And as I have written elsewhere, it may well be that, in a day of outworn conventions, many of us are ready to turn gladly from the scenic illusions of the stage-carpenter and the palpable illusions of the playwright, to the ever-new illusions of the dreaming mind, woven in a new intense dramatic reality against imagined tapestries

. . . . dream-coloured dramas of the mind
Best seen against imagined tapestries . . .

against revealing shadows and tragic glooms and radiances as real, and as near, as the crude symbols of painted boards and stereotyped phrase in which we still have a receding pleasure.

I think the profoundest utterance I know, witnessing to the fundamentally Psychical nature of the drama, is a phrase of Chateaubriand which I came upon recently in Book v. of his Mémoires . . . "to recover the desert I took refuge in the theatre." The whole effort of a civilisation become anoemic and disillusioned must be to "recover the desert." That is a central truth, perceived now of many who are still the few. This great writer knew that in the théâtre de l'âme lay the subtlest and most searching means for the imagination to compel reality to dreams, to compel actuality to vision, to compel the symbolic congregation of words the bewildered throng of wandering and illusive thoughts and ideas. By "the desert " he meant that wilderness, that actual or symbolic solitude, to which the creative imagination goes as the curlew to the wastes or as the mew to foam and wind.

Other writers speak of "nature" and "solitude" as though regarding them as sanctuaries where the passions may, like the wild falcons, cover their faces with their wings, and be still. Chateaubriand was of those few who look upon the solitudes of nature as enchanted lands, where terror walks with beauty, and where one sees on the dew the marks of invisible and hurrying feet. He was of those who looked upon solitude as, of old, anchorites looked upon waste places where the vulture had her eyrie and the hyena wailed and in desolate twilights the lioness filled the dark with the hunger of her young. "Be upon your guard against solitude: the great passions are solitary, and to transport them to the desert is to restore them to their triumph."


It is in "the desert," whether in the wilderness of the unpeopled waste or in that of the mind where the imagination wanders like a lonely hunter on the trail of the obscure and the unknown, that the whisper of Destiny is supremely audible. It is on the eddying air. It is in the sigh of the grass. The green branch whispers it. It is in the brown leaf, on the grey wind.

When we are companioned or are in crowds, when we are in the fellowship of our illusions, when we can banish "the desert," shut out the wilderness, we turn from this perturbing thought, this Idea, so vast and menacing. We talk lightly, then, of the fatality of things. Our egotisms, even, feed on the ground-flame: we speak of "the fatality that made me do this"; "my usual fate that has brought this about"; "there is a fatality in this date, in that number, in the inevitable event, in what has occurred." If we speak of Fate, it is as an omnipresent force, indifferent at best, jealous it may be, perhaps hostile, even malign. But oftenest we disguise Destiny in Luck, and feel as safe in the use of the subterfuge as we feel uneasy in that of the sinister thing for which it stands.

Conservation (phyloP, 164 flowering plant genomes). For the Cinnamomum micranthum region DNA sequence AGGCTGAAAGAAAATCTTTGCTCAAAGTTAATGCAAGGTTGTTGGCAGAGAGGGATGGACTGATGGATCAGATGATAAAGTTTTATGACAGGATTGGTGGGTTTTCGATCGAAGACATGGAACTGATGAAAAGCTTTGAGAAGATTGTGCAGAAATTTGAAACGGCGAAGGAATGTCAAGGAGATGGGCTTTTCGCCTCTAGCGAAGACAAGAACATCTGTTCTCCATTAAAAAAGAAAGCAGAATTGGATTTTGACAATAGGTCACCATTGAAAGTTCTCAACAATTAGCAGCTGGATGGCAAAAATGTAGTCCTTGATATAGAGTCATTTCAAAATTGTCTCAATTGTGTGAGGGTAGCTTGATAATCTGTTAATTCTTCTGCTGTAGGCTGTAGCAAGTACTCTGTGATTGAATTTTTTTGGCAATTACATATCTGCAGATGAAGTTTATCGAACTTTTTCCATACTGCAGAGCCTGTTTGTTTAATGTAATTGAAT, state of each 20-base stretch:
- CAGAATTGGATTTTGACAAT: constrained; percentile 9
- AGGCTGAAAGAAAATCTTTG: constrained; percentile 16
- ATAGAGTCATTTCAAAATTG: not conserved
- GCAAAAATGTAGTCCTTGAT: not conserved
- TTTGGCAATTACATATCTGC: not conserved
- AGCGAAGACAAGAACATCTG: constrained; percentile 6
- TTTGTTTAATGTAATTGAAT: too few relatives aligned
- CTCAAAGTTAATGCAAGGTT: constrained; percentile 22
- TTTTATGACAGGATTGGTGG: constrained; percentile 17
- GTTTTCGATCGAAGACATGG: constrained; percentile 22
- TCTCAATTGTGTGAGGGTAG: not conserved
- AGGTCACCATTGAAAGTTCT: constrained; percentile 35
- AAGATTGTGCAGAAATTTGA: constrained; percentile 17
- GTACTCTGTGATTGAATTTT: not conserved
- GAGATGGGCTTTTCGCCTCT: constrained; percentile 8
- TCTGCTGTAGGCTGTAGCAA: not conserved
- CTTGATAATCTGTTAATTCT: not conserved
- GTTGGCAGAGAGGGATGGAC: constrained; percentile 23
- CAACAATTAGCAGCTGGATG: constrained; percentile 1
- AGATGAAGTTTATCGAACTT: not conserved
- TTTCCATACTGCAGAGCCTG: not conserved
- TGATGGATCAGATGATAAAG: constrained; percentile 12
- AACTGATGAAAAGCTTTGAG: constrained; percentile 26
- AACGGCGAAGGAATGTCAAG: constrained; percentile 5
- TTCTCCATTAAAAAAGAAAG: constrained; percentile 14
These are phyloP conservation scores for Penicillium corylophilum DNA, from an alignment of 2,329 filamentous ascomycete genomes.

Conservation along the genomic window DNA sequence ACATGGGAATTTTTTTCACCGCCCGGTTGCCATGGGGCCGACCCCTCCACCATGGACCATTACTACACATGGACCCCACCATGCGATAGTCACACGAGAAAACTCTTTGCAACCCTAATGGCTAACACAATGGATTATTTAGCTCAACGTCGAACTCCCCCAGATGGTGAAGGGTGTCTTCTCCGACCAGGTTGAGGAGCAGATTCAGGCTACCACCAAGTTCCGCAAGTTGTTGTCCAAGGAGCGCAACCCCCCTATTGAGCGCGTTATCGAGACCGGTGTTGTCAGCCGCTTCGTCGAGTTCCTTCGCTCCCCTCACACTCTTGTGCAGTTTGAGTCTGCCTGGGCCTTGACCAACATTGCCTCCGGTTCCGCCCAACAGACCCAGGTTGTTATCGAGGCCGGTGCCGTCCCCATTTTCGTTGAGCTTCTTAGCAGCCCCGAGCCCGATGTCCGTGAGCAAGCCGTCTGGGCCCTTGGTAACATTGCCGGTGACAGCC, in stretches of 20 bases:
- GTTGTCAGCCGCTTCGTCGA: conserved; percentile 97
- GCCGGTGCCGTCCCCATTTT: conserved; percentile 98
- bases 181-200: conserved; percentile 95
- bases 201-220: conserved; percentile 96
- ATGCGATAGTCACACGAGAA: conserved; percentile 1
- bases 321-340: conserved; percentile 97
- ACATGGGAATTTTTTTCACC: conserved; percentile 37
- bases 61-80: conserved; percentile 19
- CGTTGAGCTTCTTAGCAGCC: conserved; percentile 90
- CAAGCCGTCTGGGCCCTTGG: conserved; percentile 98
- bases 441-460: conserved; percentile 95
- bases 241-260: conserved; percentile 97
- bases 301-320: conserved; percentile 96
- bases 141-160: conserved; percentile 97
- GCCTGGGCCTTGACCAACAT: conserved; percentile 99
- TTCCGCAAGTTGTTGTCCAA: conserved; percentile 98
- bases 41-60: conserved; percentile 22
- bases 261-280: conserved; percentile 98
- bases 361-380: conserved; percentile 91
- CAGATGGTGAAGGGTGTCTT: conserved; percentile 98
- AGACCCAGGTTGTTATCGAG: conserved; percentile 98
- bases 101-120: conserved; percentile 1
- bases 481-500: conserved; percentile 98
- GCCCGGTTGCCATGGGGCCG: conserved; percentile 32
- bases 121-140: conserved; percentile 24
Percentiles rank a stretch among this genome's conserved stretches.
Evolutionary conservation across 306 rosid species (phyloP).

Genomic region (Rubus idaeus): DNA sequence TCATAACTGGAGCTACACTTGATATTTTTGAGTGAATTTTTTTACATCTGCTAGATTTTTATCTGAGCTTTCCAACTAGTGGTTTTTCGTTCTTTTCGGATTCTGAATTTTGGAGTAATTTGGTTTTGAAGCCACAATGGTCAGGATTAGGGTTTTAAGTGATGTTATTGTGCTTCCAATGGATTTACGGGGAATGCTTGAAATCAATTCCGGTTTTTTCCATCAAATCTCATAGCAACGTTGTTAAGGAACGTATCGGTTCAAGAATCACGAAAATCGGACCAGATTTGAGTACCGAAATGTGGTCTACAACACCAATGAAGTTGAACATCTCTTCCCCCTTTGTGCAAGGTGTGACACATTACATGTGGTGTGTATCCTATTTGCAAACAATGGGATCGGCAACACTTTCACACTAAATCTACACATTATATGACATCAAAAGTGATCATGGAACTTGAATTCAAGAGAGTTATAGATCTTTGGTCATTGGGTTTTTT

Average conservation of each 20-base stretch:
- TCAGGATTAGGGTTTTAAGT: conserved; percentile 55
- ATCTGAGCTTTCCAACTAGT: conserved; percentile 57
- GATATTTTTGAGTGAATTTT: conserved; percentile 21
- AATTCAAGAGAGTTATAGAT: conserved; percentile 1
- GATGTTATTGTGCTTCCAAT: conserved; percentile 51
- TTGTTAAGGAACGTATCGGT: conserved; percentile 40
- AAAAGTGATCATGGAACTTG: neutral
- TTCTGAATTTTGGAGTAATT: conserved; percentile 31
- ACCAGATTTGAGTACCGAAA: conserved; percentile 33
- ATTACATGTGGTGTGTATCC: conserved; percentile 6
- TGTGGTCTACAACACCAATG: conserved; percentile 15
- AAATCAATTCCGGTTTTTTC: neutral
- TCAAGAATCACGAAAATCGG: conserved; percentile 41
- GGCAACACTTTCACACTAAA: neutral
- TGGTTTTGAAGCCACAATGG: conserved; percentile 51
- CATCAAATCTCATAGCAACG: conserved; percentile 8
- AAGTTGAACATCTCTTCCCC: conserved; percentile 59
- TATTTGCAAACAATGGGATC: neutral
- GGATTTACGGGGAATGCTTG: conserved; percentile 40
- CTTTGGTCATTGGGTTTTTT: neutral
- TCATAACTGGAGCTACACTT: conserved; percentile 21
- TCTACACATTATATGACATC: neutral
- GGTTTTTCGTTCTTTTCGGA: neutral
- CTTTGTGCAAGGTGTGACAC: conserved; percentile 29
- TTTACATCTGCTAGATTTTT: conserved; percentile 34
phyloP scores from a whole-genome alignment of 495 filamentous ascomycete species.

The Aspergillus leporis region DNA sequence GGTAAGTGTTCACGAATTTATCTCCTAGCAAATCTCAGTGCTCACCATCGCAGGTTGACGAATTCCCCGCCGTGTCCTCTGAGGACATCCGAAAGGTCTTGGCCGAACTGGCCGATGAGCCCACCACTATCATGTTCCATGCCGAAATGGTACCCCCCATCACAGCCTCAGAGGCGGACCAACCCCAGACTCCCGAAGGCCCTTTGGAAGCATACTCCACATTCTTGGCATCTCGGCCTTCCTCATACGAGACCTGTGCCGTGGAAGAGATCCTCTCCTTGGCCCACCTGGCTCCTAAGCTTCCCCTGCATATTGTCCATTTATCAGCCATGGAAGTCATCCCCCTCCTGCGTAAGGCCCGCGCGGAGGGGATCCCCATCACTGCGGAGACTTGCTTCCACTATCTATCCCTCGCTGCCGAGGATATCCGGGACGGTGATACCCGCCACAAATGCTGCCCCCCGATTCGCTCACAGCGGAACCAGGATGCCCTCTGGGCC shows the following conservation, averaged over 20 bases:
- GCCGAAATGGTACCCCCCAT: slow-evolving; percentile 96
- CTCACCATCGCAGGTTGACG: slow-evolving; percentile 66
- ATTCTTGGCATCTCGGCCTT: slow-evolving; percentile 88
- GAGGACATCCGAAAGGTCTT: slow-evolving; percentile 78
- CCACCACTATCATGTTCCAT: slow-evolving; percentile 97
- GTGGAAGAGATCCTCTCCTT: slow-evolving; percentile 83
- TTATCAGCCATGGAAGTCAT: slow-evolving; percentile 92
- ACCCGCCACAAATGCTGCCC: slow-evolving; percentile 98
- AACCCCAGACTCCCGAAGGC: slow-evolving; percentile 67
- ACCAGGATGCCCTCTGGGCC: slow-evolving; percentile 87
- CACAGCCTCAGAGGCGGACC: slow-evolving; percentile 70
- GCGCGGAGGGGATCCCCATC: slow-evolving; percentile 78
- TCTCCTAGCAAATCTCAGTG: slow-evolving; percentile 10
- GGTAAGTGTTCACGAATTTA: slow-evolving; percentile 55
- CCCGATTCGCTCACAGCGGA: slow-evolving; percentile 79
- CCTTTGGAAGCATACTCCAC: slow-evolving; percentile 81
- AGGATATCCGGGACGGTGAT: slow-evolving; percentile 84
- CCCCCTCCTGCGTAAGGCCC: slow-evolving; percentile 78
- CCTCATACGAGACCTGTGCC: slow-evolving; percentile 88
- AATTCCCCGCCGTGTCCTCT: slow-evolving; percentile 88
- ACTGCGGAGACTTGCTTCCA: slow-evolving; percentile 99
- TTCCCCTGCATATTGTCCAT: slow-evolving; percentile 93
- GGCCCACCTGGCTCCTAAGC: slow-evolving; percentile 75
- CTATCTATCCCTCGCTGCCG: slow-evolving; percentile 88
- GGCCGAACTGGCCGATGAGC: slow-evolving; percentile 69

It is only when we turn to imaginative literature, to the drama in particular, that we can hear Destiny as a theme, as a present reality. To many minds it is a solace, a wall, rather, behind their weakness, that "a force greater than ourselves" is responsible for vicissitude, misfortune, miscarriage, circumstance, temperament even, even mien of mind and body. It is not we, they say, but Destiny who willed it so. For many others, who would refuse this confusion of the invited, the what but compelled fatalities, with the obscure Destiny which works afar off, at long range, behind many years it may be, perhaps even a generation or more, many generations even, and whose slow, inevitable workings are as relentless as they are inscrutable, there is a "fatalism" hardly less disastrous. They will not admit the feeble plea of the weak, but in their hearts they say "our best shall be set at nought, our strength shall avail nothing, in the end." It is only when we turn aside from the shifting images which make up the phantasmagoria of life, and look, though it be as in a glass darkly, into our own hearts, that we may have an imagination of the Winged Destiny: that spiritual force which is at once as remote from us, as far above us, as the dancing fires of the Pleiades, and yet in which we have our being and by which we are controlled and toward which we inevitably move, even as our little world with all our universe about it and beyond it moves orderly to the incalculable rein of one of these little dancing fires.